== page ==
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G05 A Paediatric Peer Mentoring Programme Offers Significant Benefits to Both Junior and Senior Trainees
  1. S Eisen,
  2. S Sukhani,
  3. A Brightwell,
  4. S Stoneham,
  5. A Long
  1. London Specialty School of Paediatrics, London Deanery, London, UK

Abstract

Aim Mentoring has been identified as an important process in personal and professional development for doctors. Peer Mentoring is a core skill specified within the RCPCH curriculum. We developed, implemented and evaluated a Programme for provision of Peer Mentoring within our School of Paediatrics.

Methods 18 junior trainees received individual Peer Mentoring from a specifically trained senior trainee over a one year period. 18 Peer Mentees were randomly selected from volunteers recruited at the regional ST1 Induction. 18 Peer Mentors of ST5 level upwards were recruited and selected by anonymised competitive application.

Peer Mentors undertook a tailored programme of training, with defined learning objectives, mapped against established standards. This was subsequently reinforced by experiential learning which included regular meetings with the Peer Mentee, completion of a reflective portfolio and attendance at facilitated Action Learning Sets.

Results 90% of ST1 trainees expressed interest in participating in the Programme. We recruited to capacity and 16/18 pairs successfully completed the Programme. Satisfaction was high: 100% of Peer Mentors and 82% of mentees enjoyed the experience of participating in the Programme. 100% of Peer Mentors and 94% of mentees felt the Programme to be useful.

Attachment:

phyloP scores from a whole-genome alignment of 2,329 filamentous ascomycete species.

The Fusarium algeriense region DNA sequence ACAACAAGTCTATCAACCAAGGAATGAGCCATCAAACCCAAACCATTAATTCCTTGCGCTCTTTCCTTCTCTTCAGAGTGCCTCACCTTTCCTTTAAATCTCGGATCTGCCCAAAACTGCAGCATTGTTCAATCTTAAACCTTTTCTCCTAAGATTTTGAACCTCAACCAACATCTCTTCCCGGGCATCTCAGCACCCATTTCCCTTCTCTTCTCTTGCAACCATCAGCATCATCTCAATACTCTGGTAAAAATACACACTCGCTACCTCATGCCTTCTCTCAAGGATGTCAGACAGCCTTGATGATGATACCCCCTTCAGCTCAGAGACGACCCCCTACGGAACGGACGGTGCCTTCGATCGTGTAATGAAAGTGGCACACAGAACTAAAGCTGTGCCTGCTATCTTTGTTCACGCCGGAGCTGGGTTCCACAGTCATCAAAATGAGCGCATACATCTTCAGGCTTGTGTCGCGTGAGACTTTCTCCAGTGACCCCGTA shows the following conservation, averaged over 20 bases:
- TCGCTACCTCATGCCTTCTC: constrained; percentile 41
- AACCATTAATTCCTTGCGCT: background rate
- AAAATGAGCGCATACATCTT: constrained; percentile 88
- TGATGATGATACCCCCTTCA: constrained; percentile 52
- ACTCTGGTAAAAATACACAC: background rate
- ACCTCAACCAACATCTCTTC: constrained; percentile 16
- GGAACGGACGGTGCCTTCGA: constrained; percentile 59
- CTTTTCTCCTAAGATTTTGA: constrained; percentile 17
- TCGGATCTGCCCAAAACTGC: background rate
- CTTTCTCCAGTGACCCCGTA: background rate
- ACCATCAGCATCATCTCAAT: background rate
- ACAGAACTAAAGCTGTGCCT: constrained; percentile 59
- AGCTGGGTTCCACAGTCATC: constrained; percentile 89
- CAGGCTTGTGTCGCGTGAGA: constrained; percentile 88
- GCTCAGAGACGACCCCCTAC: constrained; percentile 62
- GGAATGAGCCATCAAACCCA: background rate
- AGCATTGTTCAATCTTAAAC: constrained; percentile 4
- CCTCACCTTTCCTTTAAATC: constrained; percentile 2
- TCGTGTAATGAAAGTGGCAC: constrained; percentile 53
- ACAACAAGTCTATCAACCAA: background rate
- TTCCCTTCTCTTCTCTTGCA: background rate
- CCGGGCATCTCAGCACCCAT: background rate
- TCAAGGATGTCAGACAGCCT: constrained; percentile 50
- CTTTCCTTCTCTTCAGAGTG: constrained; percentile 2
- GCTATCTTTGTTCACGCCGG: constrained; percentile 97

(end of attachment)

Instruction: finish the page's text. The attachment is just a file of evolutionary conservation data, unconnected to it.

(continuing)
Subjects discussed in sessions were predominantly work-related; professional development and accessing learning opportunities were discussed by 94% of pairs, followed by work-life balance and performance issues (both 82%).

Both Peer Mentors and Mentees reported acquisition of a wide range of skills useful for a range of applications. 94% of Peer Mentors wished to continue in this role and all intended to use the skills in their workplace and, later, as an Educational Supervisor. 77% of Peer Mentees reported greater proactivity in seeking new learning opportunities and improved decision-making skills. Improved stress management was also mentioned. 75% reported enhanced ability to deal with new situations and 88% reported improved self-confidence. 76% reported a positive change in their overall outlook and approach to their professional lives.

Conclusion Our successful Programme represents a novel and sustainable approach to meeting both the demonstrated demand and the RCPCH curriculum requirement for Peer Mentoring. Both Peer mentors and mentees developed versatile and sustainable skills for the future.

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